Al Fresco – Pastor’s Reflection
For a decade now New York City has given me the gift of walking. Since our parish merger in 2015 my range has shrunk but my constancy has risen. Walking serves me as exercise and as a blessed time of solitude and recollection: the swifter my pace the more I savor interior gifts. Park Avenue and Third Avenue have broad sidewalks and afford me the straightaway I crave. By contrast the many “look-in-able” windows of narrow Lexington slow everyone down, deprive me of momentum, and send me frustration in its stead. If I look to cover a distance I will often go a block out of the way to avoid Lex.
Now that is all changed and the sidewalks of Lexington have become my arrondissement of encouragement. Byways that slowed me down now bring me to a halt and I give in. Decked with umbrellas and crisp, white linen they seduce me into a seat and soon I tuck into a plate of pasta washed down with something tall and cool. Thus parked I re-connect with a dormant part of myself. How fine to see diners and walkers greet each other. An owner setting up tables looks up and asks after a Friar. I see a waiter I know and seek an update on all his colleagues. Everyone wants to know how everyone else came through it all.
Familiar tastes and sounds make me at home, even though home never used to include staff in face masks and empty spaces in the oddest places. Determination and ingenuity cover the gap and make it work. Restaurateurs reach to cooking and clients in any way they can, and their zeal tells me not only about economy but about vocation. Yes, they are people of business, but they are also people of art, impelled by their medium to produce. Adapting and innovating have put new texture into their oeuvre.
All of a sudden somebody creates a sidewalk cafe and a pounded and pocked piece of concrete ends up the seedbed of a renaissance. Yes, proprietors are driven by need and impelled by creative juices, but they are also rebuilding society. Their energies foster that part of the social fabric they can reach out and touch. What is in a cocktail, but the power to lure two people out of their apartments into the safe place where they reconnect? What is in a plate of pasta but the wholesalers with a new order? What is in a cheeseburger plate but three people called out of furlough back into work?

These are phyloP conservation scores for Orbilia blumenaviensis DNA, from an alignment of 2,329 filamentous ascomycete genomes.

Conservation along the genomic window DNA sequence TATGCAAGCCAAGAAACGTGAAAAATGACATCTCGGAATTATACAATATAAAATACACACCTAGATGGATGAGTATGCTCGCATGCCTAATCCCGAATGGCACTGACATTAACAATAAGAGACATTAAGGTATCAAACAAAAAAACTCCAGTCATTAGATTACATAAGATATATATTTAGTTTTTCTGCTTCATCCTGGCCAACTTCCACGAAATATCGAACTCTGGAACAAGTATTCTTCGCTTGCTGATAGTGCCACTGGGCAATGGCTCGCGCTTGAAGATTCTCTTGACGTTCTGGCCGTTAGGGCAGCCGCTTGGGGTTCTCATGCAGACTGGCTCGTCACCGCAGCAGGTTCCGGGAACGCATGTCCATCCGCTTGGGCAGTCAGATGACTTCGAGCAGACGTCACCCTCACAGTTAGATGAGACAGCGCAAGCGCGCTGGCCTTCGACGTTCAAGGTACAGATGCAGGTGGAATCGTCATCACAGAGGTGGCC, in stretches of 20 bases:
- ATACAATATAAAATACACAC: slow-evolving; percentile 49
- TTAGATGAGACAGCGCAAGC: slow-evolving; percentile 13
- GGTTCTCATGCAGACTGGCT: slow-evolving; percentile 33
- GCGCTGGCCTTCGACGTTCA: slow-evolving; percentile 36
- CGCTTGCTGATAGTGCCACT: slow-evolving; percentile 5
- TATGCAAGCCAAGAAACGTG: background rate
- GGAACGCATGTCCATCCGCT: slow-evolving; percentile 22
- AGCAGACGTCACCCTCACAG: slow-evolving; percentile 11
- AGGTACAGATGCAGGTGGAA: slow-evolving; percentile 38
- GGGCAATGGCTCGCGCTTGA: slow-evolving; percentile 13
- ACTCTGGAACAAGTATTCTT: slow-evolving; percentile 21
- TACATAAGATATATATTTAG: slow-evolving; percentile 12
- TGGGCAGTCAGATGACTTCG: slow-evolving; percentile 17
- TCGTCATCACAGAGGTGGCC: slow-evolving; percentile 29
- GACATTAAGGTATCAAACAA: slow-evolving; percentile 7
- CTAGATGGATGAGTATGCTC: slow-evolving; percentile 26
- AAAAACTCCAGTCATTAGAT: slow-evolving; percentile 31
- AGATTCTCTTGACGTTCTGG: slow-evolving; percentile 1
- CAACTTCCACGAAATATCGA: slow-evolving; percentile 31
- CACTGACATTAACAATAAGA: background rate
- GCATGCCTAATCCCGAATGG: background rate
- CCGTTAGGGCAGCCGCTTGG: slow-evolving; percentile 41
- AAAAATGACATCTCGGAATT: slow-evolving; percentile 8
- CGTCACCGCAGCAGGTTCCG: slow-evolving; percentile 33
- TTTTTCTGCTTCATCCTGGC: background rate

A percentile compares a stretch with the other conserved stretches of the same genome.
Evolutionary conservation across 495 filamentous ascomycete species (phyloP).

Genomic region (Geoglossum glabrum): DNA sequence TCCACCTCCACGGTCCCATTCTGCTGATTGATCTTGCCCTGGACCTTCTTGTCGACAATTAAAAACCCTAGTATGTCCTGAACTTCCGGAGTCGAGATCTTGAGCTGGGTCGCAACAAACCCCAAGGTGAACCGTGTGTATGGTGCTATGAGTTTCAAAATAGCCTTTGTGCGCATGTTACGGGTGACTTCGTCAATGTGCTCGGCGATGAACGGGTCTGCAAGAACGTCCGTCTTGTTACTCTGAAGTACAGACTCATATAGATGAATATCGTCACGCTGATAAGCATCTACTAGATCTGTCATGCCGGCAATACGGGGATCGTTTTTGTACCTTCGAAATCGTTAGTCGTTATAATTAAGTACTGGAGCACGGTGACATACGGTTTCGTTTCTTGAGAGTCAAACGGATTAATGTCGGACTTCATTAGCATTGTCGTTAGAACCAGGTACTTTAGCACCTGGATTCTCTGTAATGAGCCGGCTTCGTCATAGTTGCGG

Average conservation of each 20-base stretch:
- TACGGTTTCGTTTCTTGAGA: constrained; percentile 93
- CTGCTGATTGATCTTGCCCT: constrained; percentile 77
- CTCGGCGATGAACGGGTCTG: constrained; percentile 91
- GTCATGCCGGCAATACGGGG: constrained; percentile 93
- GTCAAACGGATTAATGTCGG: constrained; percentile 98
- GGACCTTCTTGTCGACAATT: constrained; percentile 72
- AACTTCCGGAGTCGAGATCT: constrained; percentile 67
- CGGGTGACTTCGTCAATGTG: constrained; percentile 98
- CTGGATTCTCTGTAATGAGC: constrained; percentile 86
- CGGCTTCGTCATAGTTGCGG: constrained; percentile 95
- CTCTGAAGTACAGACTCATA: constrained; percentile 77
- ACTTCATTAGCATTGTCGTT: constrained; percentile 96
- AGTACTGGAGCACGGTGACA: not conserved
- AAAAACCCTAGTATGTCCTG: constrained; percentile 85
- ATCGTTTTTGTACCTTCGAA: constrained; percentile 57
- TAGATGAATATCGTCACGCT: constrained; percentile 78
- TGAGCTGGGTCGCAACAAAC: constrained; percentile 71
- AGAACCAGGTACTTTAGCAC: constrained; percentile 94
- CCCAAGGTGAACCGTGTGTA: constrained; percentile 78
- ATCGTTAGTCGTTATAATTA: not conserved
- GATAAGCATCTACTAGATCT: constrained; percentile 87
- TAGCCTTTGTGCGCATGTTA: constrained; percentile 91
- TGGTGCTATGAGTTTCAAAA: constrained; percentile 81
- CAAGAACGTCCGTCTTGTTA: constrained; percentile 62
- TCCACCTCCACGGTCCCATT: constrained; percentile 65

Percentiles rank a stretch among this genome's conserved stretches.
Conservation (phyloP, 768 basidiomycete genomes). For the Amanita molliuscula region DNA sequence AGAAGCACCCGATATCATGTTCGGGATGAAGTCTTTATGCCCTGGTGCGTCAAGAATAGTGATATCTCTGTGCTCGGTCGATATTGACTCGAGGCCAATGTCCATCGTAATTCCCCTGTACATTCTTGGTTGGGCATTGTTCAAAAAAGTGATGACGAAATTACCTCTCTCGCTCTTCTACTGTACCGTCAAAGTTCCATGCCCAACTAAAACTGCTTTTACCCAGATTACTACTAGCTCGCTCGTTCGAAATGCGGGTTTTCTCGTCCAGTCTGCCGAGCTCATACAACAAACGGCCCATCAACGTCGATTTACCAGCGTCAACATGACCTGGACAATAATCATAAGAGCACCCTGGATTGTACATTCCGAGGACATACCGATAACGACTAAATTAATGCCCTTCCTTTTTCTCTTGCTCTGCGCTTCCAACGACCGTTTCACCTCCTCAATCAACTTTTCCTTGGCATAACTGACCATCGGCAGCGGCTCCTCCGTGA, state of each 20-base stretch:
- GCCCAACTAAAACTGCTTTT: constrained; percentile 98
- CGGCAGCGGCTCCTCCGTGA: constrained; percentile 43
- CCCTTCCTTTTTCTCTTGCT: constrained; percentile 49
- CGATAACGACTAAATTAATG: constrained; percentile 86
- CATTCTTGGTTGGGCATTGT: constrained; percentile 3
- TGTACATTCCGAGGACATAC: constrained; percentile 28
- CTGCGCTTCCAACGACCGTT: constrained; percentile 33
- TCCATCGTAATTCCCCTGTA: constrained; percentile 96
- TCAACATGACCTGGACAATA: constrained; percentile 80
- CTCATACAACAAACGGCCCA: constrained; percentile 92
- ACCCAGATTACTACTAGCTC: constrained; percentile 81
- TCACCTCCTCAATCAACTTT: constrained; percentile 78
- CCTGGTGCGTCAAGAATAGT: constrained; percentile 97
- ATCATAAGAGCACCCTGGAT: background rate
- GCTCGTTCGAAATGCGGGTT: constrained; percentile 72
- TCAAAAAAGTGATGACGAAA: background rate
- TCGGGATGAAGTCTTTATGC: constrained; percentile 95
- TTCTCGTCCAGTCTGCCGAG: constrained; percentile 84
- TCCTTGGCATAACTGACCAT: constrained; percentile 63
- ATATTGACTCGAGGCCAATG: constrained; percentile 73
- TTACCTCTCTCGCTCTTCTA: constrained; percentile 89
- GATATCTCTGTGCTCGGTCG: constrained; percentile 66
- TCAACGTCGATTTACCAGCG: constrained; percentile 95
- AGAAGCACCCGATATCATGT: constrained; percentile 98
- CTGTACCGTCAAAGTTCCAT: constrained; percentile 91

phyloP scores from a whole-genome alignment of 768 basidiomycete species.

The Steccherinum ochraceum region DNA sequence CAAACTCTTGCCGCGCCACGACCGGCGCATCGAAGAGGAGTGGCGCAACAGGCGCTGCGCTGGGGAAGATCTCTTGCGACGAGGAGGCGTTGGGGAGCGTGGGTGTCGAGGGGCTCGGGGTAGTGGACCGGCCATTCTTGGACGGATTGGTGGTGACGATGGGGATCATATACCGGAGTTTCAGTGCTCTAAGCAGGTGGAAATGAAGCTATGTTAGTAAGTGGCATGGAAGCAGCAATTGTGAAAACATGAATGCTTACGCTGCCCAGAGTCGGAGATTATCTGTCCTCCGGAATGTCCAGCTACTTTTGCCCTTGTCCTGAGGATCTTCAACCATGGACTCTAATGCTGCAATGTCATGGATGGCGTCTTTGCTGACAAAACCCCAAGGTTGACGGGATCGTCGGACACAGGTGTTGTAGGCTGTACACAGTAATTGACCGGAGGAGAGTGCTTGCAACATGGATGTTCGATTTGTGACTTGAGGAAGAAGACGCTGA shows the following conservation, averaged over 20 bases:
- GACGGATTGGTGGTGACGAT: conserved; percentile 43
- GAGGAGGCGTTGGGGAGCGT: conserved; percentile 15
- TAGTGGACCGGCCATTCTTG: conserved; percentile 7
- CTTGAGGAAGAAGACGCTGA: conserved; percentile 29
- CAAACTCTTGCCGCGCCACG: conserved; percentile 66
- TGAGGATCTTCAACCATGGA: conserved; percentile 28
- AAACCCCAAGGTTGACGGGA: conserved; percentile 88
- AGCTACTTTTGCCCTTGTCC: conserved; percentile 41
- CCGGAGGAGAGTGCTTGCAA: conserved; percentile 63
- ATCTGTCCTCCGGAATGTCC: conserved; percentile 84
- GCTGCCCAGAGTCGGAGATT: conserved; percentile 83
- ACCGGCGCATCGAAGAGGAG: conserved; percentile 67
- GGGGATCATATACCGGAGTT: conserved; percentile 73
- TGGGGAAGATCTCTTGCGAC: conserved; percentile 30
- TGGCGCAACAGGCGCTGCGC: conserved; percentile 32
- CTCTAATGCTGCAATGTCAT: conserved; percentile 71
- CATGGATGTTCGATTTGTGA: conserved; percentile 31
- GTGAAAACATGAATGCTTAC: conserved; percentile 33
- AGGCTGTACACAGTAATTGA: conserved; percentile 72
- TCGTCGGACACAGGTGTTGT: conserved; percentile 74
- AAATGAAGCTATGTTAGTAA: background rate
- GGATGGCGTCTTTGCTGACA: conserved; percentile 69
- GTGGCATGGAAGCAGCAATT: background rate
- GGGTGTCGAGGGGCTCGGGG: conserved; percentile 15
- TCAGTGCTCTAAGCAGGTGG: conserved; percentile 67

If we were just lifting dust cloths and resuming a routine that would give quiet satisfaction. But when we see ancient human drives surging through new channels we should sit up, take notice, and find encouragement. Places that have been “locals” for decades reinvent themselves and help us have life together in the midst of a pandemic. The proprietors of our avenues grasp the need to invest in real places in real time, so that if life must flow through narrow veins, it does so with the force of creativity and dedication.
Quickening neighborhoods figure everywhere in the history of our city. Immigration swells them, business sets them bustling, and fashion puts them on the map. No matter what sparks them, each becomes five blocks of a hearth around which all kinds of urban dwellers discover they are known even as they come to know.
It brings no small satisfaction to think that even as a parish like ours draws on the congregation of urban souls, it also contributes diversity, staying power, and refuge.
Even before Covid we saw signs that neighborhoods were under pressure from skyward rents and burgeoning e-commerce, perhaps our brave new cafes give a sign of the shape they will assume in a post-corona world. Certainly the tables in the parking lane tell the story that in the biggest of cities we need a village.
If we take a seat in our new village square I hope we remember the intrepid people who see to our needs and wants. The undying spirit of New York abides in them as in no one else.
Published in our bulletin July 26, 2020